E-sports have exploded into the mainstream in recent years, with revenue projected to top $1 billion globally by the end of 2022. While many top professional gamers get their start playing casually, a growing number are emerging from structured collegiate e-sports programs. Over 200 U.S. colleges now offer varsity esports, complete with scholarships, coaches, training facilities, and more.
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The National Association of Collegiate Esports (NACE), the official oversight organization for varsity esports, was founded in 2016 with just 7 member schools. Today, their membership ranks have swelled to over 175, reflecting the rapid growth at the collegiate level. Schools in the NACE work to legitimize e-sports, holding tryouts, practices, and tournaments and offering scholarships on par with traditional athletic programs.
While colleges have hosted gaming clubs and informal teams for years, the structure and fundraising of NACE programs aim to elevate esports to the varsity level. For example, Boise State built a dedicated gaming facility in 2017 to support their program, while Georgia Tech offers up to $4,000 annual scholarships for League of Legends players. Colleges are actively recruiting talented gamers globally, with many players now launching pro careers after college.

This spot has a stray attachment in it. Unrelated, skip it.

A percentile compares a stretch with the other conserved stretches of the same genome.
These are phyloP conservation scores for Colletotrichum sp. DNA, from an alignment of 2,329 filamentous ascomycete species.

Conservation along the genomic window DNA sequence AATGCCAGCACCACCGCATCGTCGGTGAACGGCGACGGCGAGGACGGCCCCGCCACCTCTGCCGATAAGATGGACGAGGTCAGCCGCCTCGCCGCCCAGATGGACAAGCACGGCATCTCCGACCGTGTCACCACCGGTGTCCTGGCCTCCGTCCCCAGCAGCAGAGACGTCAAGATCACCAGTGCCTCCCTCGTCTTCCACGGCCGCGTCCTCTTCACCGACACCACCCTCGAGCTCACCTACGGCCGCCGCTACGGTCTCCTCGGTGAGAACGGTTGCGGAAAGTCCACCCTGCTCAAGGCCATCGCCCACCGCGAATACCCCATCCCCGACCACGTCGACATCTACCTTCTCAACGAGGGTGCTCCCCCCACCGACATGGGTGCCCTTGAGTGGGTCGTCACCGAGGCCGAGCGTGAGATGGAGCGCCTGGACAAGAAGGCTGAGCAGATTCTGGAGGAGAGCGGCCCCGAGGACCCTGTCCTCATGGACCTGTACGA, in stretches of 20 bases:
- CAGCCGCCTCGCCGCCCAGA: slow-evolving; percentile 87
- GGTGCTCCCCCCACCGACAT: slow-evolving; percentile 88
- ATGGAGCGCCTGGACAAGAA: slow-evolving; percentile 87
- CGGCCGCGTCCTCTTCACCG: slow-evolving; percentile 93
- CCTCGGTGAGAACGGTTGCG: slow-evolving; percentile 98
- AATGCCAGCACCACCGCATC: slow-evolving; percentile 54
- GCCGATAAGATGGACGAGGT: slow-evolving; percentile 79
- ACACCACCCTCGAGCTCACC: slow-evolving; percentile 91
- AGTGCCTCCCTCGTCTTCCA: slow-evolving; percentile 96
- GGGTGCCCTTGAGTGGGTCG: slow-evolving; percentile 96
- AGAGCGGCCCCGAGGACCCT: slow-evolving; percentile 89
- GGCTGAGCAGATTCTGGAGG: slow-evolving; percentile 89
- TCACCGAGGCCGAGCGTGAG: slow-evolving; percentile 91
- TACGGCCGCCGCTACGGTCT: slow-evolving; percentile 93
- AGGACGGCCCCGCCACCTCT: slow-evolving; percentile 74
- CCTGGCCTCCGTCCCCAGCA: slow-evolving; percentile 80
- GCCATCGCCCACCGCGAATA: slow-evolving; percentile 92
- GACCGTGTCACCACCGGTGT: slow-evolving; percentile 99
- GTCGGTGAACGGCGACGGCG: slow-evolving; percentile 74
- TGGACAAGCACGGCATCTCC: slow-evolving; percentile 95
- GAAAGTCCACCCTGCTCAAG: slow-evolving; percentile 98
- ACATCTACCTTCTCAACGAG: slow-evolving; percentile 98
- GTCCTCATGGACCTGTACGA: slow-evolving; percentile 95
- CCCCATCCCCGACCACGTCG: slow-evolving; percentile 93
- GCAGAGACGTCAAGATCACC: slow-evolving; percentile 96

NACE Commissioner Morris Gershenfeld has compared the rise of collegiate esports to that of soccer in the 1960s, predicting massive growth still lies ahead. As universities race to cultivate elite talent, coaching, training, and analytics programs are becoming increasingly professionalized and sophisticated. Star players now have access to facilities, expert coaches, sports psychologists, nutritionists, academic tutors, and more – resources aimed at optimizing performance while still studying full-time.
Furthermore, collegiate esports leagues are an ideal scouting ground and talent pipeline into professional gaming. Scouts closely monitor standout college players, with many top amateurs skipping graduation to sign lucrative pro contracts. Danny ‘Shiphtur’ Le became the first pro-League of Legends player recruited out of the NACE program at the University of British Columbia. Meanwhile, Jay ‘Sinatraa’ Won led UC Irvine’s Overwatch team to back-to-back national championships before becoming the 2019 Overwatch League MVP at just age 18 after leaving college early.
With eye-popping million-dollar-plus prizes now possible at the highest professional levels, collegiate esports offers a clear and structured path for those aspiring to stardom in gaming. We can expect even more meteoric growth in varsity gaming programs ahead as they gain mainstream recognition and legitimacy while universities invest in developing the next generation of top-tier professional esports athletes.